Posts tagged with "Maggie Haberman"

Why Pence cannot ‘save’ Trump on January 6

January 31, 2020

Vice President Mike Pence has come under heavy pressure from President Donald Trump to back an unconstitutional scheme to overturn his Electoral College defeat (306-232) in a joint session of Congress on January 6. According to multiple reports, advisers have repeatedly had to explain to the president that the vice president’s role is merely ceremonial, Salon reports.

In addition to losing the general election by 7 million votes, Trump has lost every legal challenge after failing to show evidence of widespread fraud or irregularities and is now “laser-focused” on January 6, Igor Derysh of Salon notes.

Indeed, the outgoing president views the joint session of Congress as his “last stand for overturning the electoral outcome,” multiple administration officials told The New York Times’ Maggie Haberman. Trump has demanded that Pence “act” to stop the ratification of the Electoral College, according to CNN.

Trump has raged at Pence and top White House officials in recent days as they have pushed back on his doomed scheme and would view Pence carrying out his constitutional duty and validating the election result as “the ultimate betrayal,” according to Axios’ Jonathan Swan.

This pressure arguably puts Pence in a bind, since legally he cannot do anything to affect the result. The vice president reportedly plans to flee Washington for his first overseas trip since the coronavirus pandemic began right after the session.

“Pence’s constitutional role is to ‘open’ the certificates. That’s it,” said Harry Litman, a former Justice Department official and constitutional law expert at UCLA. “Not to certify. Not even technically to count. He has no way even to purport to change the count. It’d be like saying the Oscar presenters get to decide who wins best picture.”

Research contact: @Salon

CNN sues Trump and White House aides for pulling Acosta’s press pass

November 14, 2018

CNN on November 13 filed a lawsuit against the President Donald Trump and several of his aides—including Chief of Staff John Kelly, Deputy Chief of Staff Bill Shine, Press Secretary Sarah Huckabee Sanders, Director of the U.S. Secret Service Randolph Alles, and Secret Service Agent “John Doe” in his official capacity—in the U.S. District Court for the District of Columbia, demanding that the press credentials of Chief White House Correspondent Jim Acosta be restored, the network reported.

“The suit escalates a long-running feud between President Trump and CNN and could test the limits of the president’s ability to crack down on news organizations whose coverage he does not like,” CNN said.

According to the terms of the complaint, Acosta has covered the White House since 2012 and, since 2013, has possessed press credentials—often called a “hard pass”—that allow him regular and unescorted access to White House briefings. However, on November 7, the defendants “revoked Acosta’s White House credentials because, in the president’s own words, Acosta failed ‘to treat the White House with respect’” at a briefing.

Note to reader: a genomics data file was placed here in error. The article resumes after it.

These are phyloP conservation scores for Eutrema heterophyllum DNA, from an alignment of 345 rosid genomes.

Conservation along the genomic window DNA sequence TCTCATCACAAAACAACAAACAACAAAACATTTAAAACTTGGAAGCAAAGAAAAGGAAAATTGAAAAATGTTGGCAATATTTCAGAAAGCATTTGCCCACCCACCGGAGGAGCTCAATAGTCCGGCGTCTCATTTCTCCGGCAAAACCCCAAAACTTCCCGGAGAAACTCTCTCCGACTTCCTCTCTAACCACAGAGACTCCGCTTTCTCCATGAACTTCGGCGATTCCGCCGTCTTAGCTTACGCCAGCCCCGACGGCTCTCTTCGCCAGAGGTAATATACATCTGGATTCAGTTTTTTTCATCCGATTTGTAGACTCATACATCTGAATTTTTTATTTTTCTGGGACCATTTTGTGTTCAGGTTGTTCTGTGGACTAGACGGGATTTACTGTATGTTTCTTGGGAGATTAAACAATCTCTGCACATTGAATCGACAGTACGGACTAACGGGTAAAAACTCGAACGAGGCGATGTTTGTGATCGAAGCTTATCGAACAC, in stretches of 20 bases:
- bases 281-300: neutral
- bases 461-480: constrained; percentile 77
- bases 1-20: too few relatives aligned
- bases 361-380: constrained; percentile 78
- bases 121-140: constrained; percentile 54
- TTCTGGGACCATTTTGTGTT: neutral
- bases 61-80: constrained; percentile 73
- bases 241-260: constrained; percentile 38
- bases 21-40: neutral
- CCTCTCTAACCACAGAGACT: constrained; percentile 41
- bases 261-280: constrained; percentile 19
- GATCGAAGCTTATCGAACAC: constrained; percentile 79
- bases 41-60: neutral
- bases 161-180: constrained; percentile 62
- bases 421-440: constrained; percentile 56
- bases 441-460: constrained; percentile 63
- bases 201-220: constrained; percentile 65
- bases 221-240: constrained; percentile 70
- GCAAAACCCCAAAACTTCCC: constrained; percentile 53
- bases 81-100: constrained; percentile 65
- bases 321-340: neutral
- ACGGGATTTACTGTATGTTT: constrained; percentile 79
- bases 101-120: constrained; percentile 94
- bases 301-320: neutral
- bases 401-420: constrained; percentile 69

What’s more, the suit alleges “the revocation of Acosta’s credentials is only the beginning; as the president explained there ‘could be others also’ who get their credentials revoked.”

In the suit, the cable news network accuses Trump and other administration officials of violating Acosta’s First and Fifth Amendment rights of free speech and due process, respectively, and asks the court—presided over by Trump appointee Judge Timothy J. Kelly—to immediately remediate the issue by replacing the credentials.

“While the suit is specific to CNN and Acosta, this could have happened to anyone,” CNN said in a statement. “If left unchallenged, the actions of the White House would create a dangerous chilling effect for any journalist who covers our elected officials.”

Indeed, said CNN Worldwide President Jeff Zucker in an internal memo to staff, “This is not a step we have taken lightly. But the White House action is unprecedented.”

The White House responded immediately, with Sanders remarking that CNN is “grandstanding” by suing. She said the administration will “vigorously defend” itself. (Read the White House’s full response here.)

Specifically, the White House initiated its action against Acosta after he refused to give up his microphone to an aide and continued to question the president. Sanders has characterized that action as improper, saying that Acosts “plac[ed] his hands on a young woman.”

However, other reporters seated nearby did not confirm the White House’s accusations. Maggie Haberman of The New York Times tweeted on November 8, “The White House press office is sharing a manipulated video that makes it appear that Acosta was menacing the intern when he was not and did not. The intern reached over Acosta to grab the microphone while he trying to ask another and Acosta tried to pull away.”

Revoking access to the White House complex amounted to disproportionate reaction to the events of last Wednesday,” White House Correspondents’ Association President Olivier Knox said in a statement on November 13. “We continue to urge the administration to reverse course and fully reinstate CNN’s correspondent. The president of the United States should not be in the business of arbitrarily picking the men and women who cover him.”

“I have always endeavored to conduct myself as a diligent but respectful reporter who asks probing but fair questions,” Acosta wrote in  a formal statement. “The revocation of my White House press credential not only destroys my ability to perform my current job, it will follow me for the rest of my career. My reputation and my future career prospects have all been significantly harmed if not completely devastated.”

 Research contact: @brianstelter